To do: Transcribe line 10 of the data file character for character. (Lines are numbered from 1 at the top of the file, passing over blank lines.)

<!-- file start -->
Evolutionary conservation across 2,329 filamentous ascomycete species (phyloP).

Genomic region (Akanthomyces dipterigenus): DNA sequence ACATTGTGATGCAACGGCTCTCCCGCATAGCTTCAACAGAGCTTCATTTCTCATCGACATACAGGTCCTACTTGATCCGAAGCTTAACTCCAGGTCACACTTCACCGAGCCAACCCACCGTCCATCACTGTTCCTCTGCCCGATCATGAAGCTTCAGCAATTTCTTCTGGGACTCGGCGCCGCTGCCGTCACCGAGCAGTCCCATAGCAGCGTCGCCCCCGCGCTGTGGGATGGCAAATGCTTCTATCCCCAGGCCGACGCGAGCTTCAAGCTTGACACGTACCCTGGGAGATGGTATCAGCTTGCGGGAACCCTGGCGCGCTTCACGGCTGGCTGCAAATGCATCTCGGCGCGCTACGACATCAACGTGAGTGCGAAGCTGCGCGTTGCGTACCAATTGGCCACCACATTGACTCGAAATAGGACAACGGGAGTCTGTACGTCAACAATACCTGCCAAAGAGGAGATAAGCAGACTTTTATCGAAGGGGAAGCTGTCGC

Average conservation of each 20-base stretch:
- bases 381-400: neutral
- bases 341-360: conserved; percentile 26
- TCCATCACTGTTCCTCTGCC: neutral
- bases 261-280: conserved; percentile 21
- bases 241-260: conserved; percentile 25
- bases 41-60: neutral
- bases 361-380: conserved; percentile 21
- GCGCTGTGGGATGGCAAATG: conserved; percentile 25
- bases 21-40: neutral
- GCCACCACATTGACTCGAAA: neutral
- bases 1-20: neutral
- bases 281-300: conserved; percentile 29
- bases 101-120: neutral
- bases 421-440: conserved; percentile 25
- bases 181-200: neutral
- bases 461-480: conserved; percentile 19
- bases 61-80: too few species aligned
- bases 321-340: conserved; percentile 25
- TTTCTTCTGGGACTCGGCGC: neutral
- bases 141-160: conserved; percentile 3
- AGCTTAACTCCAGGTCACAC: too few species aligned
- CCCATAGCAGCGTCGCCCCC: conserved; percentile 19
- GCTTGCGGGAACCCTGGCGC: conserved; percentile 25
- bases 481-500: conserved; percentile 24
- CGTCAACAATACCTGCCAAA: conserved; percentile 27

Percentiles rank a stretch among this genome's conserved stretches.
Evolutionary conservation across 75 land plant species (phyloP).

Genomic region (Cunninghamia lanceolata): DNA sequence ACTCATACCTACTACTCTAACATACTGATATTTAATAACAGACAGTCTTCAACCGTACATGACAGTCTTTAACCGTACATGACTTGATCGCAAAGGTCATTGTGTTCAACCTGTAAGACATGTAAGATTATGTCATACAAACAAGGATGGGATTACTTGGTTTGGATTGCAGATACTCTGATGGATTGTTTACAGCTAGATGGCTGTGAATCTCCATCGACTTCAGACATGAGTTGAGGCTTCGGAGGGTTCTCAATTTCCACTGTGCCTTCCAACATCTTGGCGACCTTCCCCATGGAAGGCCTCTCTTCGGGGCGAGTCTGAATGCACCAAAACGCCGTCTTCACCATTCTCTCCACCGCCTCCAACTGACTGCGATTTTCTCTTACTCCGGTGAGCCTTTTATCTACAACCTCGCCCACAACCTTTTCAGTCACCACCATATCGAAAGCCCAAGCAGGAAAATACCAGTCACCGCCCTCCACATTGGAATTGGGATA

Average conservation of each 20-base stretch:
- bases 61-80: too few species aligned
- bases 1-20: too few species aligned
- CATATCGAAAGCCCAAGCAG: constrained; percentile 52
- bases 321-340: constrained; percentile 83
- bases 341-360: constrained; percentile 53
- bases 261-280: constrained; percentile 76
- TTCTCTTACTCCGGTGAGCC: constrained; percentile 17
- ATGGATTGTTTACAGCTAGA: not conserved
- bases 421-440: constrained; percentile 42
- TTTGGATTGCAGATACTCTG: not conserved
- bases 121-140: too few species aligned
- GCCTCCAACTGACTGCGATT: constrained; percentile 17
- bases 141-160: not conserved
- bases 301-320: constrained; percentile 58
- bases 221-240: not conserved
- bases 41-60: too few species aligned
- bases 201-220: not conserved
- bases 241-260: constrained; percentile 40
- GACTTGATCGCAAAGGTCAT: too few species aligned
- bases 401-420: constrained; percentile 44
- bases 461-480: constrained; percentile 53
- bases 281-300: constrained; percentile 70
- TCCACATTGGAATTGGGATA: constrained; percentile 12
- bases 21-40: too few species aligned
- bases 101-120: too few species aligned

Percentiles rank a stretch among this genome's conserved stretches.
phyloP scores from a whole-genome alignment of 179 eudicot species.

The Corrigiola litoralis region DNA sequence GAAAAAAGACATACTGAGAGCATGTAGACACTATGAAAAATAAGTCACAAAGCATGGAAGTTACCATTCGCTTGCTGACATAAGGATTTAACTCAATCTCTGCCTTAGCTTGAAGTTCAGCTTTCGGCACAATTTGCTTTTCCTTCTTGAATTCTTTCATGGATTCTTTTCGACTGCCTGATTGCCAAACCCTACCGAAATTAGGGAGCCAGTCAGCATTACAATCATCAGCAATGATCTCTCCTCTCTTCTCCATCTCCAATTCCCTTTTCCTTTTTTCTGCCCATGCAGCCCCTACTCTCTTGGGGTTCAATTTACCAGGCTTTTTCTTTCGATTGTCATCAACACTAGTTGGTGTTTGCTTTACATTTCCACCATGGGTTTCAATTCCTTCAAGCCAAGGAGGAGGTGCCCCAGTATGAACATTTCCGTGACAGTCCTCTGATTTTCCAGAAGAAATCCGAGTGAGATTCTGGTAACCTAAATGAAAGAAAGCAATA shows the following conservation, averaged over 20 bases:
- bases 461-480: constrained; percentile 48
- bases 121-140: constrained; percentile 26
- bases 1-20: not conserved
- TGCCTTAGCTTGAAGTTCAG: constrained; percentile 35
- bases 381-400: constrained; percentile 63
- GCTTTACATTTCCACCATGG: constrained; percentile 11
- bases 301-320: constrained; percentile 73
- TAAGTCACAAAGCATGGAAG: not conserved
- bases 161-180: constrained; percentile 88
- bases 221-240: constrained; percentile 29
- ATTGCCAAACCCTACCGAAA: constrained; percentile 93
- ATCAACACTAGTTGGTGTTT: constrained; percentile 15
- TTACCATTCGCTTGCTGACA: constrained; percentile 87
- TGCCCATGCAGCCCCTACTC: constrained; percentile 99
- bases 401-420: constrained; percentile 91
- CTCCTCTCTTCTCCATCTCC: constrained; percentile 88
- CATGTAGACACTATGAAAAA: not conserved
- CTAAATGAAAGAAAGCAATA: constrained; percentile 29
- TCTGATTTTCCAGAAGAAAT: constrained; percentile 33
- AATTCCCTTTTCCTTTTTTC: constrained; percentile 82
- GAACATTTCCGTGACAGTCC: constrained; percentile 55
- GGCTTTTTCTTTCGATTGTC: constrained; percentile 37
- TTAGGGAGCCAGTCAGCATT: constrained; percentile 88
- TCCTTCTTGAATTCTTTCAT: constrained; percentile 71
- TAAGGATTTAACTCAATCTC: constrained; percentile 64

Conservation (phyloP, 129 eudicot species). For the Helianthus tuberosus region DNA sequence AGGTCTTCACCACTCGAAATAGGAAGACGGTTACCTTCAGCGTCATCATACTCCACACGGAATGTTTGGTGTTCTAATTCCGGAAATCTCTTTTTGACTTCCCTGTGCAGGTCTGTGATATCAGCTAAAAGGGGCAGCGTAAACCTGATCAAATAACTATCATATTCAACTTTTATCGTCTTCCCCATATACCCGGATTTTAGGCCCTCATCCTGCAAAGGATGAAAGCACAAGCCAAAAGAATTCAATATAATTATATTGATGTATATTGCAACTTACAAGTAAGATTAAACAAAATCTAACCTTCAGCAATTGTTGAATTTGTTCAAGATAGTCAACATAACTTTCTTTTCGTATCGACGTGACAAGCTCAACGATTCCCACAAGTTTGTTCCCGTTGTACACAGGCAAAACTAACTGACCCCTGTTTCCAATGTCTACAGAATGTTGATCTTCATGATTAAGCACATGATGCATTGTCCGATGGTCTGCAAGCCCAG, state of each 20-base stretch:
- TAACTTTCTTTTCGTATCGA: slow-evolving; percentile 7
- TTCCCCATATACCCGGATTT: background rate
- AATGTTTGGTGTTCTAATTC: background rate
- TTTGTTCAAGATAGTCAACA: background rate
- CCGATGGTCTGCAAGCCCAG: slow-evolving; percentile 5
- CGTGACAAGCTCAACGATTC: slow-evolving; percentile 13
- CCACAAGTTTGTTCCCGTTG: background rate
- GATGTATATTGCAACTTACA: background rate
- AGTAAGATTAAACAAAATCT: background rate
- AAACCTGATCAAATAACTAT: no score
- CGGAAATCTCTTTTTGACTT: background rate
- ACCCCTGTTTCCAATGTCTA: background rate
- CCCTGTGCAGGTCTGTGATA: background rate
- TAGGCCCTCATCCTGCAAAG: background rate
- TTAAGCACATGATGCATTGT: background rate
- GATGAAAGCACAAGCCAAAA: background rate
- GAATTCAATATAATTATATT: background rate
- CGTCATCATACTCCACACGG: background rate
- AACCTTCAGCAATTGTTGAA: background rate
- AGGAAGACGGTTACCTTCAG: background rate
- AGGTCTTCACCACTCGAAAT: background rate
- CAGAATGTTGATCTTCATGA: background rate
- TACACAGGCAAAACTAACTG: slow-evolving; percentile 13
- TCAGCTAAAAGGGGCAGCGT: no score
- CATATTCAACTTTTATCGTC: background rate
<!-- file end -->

- bases 361-380: conserved; percentile 21